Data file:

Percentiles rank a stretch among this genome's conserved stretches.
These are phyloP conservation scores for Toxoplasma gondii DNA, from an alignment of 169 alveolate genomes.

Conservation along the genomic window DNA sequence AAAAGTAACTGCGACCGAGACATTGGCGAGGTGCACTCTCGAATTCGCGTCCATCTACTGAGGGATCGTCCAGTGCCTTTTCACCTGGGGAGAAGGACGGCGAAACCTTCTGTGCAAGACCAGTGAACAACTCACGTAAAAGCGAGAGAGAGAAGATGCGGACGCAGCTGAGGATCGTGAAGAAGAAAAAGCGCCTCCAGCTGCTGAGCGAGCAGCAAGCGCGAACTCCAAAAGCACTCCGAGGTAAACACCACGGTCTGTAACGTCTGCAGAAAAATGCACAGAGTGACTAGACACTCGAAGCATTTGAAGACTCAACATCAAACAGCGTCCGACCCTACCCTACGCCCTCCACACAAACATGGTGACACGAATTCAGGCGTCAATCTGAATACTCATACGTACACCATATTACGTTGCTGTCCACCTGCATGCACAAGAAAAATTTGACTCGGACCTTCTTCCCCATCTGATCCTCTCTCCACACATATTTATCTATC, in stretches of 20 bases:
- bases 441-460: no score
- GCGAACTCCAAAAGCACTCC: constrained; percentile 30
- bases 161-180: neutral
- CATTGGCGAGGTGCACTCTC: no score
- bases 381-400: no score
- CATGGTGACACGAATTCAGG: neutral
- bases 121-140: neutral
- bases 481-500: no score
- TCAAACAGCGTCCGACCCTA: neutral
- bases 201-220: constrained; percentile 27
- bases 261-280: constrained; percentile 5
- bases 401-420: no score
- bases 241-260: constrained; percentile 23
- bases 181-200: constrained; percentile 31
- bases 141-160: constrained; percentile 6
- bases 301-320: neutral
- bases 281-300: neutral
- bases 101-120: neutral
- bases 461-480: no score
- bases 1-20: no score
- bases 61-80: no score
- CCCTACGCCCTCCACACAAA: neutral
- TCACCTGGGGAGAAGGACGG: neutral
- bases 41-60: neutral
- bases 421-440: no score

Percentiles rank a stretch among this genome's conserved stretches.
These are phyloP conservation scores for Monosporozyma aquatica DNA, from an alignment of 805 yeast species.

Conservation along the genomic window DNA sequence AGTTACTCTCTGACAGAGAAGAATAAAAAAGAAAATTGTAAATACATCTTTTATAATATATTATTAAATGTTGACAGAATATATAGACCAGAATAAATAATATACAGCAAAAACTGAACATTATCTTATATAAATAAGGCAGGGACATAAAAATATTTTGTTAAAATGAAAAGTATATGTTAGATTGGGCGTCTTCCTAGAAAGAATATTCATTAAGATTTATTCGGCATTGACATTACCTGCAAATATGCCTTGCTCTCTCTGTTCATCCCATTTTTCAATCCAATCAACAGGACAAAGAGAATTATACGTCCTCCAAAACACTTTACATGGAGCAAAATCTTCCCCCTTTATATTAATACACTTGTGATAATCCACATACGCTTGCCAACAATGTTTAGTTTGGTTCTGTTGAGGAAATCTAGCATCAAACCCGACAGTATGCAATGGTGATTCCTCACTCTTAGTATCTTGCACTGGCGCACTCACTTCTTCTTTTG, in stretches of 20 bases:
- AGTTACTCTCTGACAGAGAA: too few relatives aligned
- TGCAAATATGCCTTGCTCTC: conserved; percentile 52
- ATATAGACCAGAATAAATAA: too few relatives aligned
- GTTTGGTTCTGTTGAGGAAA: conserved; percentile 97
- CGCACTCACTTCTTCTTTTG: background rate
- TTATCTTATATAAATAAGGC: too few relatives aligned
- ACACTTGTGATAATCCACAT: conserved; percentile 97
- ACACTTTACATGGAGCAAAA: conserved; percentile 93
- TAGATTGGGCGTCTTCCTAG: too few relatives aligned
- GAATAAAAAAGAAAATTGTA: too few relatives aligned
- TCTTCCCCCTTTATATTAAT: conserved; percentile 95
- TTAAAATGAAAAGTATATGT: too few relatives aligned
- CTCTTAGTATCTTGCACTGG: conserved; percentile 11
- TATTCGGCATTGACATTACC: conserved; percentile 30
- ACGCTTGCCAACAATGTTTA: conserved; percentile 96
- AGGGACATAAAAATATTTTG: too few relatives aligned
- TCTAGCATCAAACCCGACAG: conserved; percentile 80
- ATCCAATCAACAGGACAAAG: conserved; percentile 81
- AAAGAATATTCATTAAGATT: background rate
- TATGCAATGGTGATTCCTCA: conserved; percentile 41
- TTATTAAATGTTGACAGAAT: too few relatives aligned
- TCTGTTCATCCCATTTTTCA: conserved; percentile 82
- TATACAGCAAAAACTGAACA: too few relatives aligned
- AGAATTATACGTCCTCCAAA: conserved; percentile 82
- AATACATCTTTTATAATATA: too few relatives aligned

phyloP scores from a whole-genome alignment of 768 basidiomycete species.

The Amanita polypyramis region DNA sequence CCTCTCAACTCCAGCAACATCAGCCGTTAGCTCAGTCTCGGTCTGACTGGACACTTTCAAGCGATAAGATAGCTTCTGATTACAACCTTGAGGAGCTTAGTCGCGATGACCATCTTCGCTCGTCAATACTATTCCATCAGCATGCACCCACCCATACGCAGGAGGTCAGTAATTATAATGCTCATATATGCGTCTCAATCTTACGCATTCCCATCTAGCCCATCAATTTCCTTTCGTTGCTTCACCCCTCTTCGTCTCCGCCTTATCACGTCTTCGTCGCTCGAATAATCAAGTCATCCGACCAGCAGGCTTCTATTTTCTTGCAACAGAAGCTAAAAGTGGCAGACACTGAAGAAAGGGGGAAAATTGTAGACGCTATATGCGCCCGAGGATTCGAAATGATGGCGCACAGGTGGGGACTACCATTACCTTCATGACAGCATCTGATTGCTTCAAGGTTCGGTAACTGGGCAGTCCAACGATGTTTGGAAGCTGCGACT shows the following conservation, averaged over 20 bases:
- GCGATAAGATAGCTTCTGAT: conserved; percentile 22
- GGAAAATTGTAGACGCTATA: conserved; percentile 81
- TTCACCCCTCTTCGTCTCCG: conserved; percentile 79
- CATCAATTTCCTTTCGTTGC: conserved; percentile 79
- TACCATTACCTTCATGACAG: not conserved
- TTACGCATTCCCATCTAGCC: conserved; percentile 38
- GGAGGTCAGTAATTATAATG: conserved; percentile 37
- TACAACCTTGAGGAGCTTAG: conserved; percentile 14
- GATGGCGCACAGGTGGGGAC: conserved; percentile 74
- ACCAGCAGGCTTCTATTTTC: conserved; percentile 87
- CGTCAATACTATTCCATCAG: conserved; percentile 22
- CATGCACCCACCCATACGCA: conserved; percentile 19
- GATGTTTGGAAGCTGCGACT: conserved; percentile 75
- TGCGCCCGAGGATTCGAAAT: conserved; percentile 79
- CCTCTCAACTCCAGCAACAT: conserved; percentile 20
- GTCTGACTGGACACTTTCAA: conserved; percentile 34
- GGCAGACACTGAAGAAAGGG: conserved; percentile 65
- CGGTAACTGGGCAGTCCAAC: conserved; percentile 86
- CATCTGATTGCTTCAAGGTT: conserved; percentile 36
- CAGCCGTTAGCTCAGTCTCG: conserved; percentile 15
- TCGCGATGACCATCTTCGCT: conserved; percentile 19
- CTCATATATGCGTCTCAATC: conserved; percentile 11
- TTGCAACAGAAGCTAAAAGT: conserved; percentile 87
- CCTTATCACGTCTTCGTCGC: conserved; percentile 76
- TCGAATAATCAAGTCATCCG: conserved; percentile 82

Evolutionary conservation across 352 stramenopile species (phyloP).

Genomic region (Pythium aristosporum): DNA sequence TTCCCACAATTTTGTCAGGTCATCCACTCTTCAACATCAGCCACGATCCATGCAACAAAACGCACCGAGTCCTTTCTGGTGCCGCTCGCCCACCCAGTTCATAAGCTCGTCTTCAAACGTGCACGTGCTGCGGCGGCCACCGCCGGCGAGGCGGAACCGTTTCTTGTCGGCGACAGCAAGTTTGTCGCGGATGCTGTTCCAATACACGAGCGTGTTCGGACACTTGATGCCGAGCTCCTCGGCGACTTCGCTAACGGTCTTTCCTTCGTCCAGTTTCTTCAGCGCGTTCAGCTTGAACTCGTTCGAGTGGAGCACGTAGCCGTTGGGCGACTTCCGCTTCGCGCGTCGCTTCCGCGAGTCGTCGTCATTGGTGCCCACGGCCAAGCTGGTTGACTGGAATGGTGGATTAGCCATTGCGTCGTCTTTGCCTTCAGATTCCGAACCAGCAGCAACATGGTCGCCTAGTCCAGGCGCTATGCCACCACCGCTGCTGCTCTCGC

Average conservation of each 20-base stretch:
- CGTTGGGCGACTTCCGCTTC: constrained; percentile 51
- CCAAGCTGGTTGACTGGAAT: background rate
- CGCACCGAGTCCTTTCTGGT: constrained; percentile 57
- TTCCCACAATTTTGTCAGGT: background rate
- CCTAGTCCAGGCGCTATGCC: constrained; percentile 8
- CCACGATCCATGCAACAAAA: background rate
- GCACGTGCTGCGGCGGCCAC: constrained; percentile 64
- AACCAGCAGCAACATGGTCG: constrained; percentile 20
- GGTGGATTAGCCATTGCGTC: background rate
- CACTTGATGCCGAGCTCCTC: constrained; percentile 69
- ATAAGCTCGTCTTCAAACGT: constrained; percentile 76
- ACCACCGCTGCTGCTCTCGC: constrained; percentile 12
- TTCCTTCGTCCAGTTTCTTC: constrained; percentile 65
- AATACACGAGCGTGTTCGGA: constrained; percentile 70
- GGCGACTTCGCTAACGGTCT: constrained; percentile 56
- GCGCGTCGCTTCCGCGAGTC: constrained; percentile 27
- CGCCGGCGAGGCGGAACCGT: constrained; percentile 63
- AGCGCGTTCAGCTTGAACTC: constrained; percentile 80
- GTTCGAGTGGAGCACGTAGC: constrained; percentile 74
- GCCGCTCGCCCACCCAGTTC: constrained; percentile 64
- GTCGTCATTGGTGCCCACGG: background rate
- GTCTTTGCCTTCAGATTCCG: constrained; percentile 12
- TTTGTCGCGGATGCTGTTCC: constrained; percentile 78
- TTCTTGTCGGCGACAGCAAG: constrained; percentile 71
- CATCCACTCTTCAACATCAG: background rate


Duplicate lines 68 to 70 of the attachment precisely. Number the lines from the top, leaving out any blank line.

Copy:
- ACCAGCAGGCTTCTATTTTC: conserved; percentile 87
- CGTCAATACTATTCCATCAG: conserved; percentile 22
- CATGCACCCACCCATACGCA: conserved; percentile 19